The Maze Runner – Review (Spoiler free, can it be? Yes, yes it can.)

Title: The Maze Runner

Series: The Maze Runner Trilogy

Author: James Dashner

Publisher: Delacorte Press

When was the last time I reviewed something that wasn’t a TV show or the X Factor NZ? (See what I did there? Snigger.) Well I can’t tell you- technically I could, but there’s no way I’m going to muster up enough bother to go a clicking for the answer. So let’s just have a chat about the Maze Runner by James Dashner already, shall we? Jess has read the trilogy and I’m half way through it, a wee bit late to the party but hey I’m here! Better late than never, better late than lying in a ditch somewhere, am I right? Yes, words to live by, kids. Now, while Jess is traipsing about in LA, I’m in New Zealand where we’ve finally got some sun but I’ve barely noticed it as I’ve foregone any interaction (sort of) with the outside world in my consumption of the series. I’ve only just managed to tear myself away from my kindle to talk about the first book.

I have to say I found the writing itself slightly juvenile, however the plot and characters were intriguing, keeping me completely engrossed if at times exasperated. So we wake up with our protagonist, hero, main character, pal, buddy in an elevator. He doesn’t know who he is or how he got there, or even where ‘there’ is. All he knows is that his first name is Thomas and, once the doors open, he’s surrounded by other guys around his age who refer to him as a shank. Shank, shuck-face and klunk are just a few slang terms you’ll become accustomed to, hopefully, as Thomas does.

The Glade, this place the kids have been for the last few years, is a large piece of land surrounded by some gigantic walls, gigantic walls that are part of a huge maze. However it isn’t just the huge maze that’s the problem, there are creatures lurking out in the maze are well good at being scary. Thomas’s arrival becomes a catalyst for change, in the Glade. Something unexpected turns up in the elevator after Thomas that completely throws them all for a loop. It isn’t just the memory loss that disorientates and confuses Thomas, and the reader, events that should shed light sometimes only cast more of a shadow.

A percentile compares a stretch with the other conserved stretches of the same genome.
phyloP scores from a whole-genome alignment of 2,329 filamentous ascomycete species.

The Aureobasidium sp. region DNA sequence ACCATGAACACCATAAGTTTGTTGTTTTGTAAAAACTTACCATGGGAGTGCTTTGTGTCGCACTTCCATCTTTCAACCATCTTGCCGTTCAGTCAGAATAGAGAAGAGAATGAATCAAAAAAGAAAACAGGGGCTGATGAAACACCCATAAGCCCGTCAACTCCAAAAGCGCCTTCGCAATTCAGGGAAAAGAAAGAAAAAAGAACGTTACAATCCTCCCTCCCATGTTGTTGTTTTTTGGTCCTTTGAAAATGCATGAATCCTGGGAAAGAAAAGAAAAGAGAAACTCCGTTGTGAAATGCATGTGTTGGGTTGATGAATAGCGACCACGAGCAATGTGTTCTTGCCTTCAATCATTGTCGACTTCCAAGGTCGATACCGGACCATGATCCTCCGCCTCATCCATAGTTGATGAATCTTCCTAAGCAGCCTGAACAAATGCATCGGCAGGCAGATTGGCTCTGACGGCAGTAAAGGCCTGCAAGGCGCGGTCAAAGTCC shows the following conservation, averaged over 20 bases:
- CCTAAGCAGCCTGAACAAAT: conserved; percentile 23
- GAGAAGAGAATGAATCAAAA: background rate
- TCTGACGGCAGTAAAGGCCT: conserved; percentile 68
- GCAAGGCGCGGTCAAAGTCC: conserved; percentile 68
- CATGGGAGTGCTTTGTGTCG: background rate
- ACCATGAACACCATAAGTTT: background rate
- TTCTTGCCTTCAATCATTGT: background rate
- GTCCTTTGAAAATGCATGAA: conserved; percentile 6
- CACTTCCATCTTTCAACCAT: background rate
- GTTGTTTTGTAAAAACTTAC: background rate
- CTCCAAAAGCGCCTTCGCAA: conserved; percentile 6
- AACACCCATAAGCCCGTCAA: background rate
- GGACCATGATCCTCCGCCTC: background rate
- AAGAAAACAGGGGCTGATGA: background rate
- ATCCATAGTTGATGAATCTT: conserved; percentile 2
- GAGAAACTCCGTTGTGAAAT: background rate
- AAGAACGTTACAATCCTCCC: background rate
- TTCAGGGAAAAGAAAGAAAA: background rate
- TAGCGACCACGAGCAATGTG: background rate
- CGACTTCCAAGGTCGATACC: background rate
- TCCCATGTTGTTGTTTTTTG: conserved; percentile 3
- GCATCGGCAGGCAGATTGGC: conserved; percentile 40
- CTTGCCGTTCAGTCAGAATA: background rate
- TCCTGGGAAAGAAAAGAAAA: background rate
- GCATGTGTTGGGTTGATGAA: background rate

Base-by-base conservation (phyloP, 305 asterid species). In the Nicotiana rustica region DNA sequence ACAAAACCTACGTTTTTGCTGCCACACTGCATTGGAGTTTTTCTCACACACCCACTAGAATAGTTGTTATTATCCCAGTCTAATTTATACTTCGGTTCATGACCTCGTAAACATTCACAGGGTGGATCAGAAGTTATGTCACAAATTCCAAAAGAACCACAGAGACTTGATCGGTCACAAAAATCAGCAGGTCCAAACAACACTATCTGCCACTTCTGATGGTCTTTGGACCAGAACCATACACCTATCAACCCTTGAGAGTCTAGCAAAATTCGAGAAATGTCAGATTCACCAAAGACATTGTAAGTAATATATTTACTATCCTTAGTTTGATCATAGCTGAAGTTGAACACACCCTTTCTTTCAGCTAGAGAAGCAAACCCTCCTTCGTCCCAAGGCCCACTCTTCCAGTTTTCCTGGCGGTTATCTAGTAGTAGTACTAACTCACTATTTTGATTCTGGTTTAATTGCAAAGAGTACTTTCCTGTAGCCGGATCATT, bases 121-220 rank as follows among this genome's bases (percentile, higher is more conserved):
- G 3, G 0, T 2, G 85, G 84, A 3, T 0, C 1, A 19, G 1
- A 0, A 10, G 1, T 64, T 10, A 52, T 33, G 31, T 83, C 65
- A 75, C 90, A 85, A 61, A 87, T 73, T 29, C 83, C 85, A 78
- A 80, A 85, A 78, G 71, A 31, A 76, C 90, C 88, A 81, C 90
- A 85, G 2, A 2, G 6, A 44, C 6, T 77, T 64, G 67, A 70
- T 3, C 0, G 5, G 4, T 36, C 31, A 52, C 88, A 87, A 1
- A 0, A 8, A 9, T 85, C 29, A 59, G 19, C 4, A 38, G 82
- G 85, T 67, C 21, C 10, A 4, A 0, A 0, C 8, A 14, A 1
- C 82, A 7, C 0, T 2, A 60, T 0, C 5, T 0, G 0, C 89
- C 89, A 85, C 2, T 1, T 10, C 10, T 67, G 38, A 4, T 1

Written in the third person limited we know only as much as Thomas does, or rather what Thomas reveals to us at any given point. What I mean by that is sometimes Dashner deliberately withholds Thomas from fully disclosing certain ideas or epiphanies in his thinking. Now I’ve never been one for patience, however a little patience can be rewarding if you’re going to read this book. Dashner deliberates the reveal of significant answers generating frustration both from the reader and the protagonist. There’s only so much ‘We can’t tell you!’ from the Gladers and ‘I don’t know!’ from Thomas I can take.

However if you’re keen for a dystopian young adult series with an ambiguous kick, then have a go at the Maze Runner. You’ll have to navigate your own labyrinth as you try to figure out what’s going on without seeing where you’re going, and at times you’ll come run into a bit of a dead end, but you’ll find that your minotaur may be closer to home than you think.

Special Mentions May Contain Spoilers:

– Not a spoiler, just in case someone’s gaze strays down just a shucking excuse to utilise the klunking slang. You shuck-face klunker! If you’re a greenbean to our site then welcome, even if you’re not a greenie I welcome you anyway.

– I think Dean Winchester said it best when he said:

– The movie that’s being filmed as I type? Based on some concept art that EW have released it should wind up looking rather spectacular. I also like the casting.



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